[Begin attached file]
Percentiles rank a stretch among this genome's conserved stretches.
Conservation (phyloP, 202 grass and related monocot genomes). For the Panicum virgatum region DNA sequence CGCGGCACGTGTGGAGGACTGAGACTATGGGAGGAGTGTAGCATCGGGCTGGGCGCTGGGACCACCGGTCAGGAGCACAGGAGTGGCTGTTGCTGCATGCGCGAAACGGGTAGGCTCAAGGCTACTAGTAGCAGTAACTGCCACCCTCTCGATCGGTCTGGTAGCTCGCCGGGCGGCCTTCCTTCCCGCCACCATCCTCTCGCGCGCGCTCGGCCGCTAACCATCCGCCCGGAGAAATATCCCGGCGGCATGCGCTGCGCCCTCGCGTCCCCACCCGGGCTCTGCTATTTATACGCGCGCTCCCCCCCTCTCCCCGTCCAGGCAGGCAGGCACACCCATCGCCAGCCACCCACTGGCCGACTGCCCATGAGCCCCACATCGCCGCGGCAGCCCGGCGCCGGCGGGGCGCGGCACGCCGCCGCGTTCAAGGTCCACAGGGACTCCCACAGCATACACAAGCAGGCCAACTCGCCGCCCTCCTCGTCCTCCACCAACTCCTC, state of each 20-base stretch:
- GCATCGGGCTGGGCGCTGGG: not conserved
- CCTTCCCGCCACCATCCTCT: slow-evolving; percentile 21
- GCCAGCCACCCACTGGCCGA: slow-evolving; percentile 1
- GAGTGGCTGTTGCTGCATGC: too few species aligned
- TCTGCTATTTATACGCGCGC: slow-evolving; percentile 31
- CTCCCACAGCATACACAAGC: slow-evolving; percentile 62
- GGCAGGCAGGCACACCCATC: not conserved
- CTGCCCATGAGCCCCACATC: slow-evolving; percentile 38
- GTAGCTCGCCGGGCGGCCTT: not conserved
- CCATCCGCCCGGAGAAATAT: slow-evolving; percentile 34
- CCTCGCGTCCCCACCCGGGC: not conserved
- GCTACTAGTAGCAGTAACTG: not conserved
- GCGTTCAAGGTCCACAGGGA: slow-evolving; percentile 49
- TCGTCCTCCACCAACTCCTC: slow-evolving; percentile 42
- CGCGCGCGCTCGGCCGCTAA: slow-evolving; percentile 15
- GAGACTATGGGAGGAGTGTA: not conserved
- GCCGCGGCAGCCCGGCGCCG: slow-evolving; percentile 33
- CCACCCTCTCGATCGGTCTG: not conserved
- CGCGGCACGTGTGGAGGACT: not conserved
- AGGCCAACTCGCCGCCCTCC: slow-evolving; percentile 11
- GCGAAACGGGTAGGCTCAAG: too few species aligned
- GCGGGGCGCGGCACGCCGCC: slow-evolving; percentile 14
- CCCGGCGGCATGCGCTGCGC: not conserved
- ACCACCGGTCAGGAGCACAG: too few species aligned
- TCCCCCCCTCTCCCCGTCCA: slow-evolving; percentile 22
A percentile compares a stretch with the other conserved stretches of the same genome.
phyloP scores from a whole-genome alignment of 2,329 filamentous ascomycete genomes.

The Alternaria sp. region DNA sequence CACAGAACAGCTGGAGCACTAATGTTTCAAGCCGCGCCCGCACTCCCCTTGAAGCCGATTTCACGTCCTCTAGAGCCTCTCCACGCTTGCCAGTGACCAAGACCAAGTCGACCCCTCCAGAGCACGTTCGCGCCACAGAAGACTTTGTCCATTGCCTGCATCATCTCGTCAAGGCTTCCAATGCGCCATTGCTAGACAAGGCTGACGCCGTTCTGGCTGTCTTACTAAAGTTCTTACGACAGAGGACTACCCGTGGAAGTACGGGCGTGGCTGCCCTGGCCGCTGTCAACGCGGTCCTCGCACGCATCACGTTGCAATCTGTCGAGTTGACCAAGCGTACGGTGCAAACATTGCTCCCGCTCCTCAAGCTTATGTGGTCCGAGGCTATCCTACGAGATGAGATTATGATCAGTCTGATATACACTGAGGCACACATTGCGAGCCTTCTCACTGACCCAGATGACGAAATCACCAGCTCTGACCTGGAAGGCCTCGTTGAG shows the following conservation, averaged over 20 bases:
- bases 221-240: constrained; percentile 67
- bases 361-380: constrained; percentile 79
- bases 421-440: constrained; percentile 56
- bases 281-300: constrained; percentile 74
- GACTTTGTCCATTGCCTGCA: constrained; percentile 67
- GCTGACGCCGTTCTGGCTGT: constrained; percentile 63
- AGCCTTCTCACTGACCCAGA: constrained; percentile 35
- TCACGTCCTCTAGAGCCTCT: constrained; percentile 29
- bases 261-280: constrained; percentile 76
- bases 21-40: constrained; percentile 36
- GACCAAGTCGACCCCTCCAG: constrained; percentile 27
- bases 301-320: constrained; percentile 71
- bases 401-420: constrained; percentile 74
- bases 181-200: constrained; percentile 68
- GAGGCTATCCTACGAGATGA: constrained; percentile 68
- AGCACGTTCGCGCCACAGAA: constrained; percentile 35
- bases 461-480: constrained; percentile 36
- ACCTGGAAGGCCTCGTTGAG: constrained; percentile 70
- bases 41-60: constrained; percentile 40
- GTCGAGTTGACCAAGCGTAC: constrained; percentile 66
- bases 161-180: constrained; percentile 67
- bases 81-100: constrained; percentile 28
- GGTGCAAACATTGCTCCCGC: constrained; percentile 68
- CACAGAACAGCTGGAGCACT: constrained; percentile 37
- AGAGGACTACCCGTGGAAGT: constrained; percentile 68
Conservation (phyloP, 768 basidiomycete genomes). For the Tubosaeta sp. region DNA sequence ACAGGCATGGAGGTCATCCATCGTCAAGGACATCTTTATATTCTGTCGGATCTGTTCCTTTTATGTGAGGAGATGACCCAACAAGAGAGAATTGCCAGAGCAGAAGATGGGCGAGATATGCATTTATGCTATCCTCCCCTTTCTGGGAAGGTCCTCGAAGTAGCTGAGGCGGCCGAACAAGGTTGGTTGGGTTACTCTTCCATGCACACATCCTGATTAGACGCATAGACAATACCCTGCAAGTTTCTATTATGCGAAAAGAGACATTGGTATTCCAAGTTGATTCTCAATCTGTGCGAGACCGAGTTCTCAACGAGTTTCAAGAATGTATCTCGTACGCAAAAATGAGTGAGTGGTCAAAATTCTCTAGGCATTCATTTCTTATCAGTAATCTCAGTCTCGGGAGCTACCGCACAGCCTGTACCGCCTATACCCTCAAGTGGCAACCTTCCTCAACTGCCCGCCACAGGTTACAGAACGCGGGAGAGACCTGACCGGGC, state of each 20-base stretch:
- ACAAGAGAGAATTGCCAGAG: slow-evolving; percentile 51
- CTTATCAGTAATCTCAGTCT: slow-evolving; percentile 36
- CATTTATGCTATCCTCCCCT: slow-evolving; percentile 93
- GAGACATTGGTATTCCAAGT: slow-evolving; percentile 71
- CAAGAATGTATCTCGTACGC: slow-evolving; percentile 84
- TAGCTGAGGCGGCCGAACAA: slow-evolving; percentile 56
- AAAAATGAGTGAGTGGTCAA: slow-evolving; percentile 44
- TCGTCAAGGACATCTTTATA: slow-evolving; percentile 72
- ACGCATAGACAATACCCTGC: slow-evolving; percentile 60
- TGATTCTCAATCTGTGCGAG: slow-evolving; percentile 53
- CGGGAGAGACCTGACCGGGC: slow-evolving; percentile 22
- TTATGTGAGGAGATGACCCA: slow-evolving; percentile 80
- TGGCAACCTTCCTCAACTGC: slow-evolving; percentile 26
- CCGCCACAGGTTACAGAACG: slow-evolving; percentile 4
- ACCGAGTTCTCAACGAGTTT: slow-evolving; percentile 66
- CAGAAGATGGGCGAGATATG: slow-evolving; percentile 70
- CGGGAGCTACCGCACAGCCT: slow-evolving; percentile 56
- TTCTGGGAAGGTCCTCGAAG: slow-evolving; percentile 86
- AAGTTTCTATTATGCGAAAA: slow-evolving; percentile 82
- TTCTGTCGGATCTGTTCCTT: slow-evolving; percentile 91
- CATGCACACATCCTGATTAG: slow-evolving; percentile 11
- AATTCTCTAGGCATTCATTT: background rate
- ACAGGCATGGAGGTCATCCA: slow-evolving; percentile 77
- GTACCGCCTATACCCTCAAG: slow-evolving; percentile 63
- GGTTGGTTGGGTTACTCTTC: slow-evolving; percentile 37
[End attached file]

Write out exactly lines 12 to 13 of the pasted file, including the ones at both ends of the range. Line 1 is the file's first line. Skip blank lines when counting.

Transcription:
- CCATCCGCCCGGAGAAATAT: slow-evolving; percentile 34
- CCTCGCGTCCCCACCCGGGC: not conserved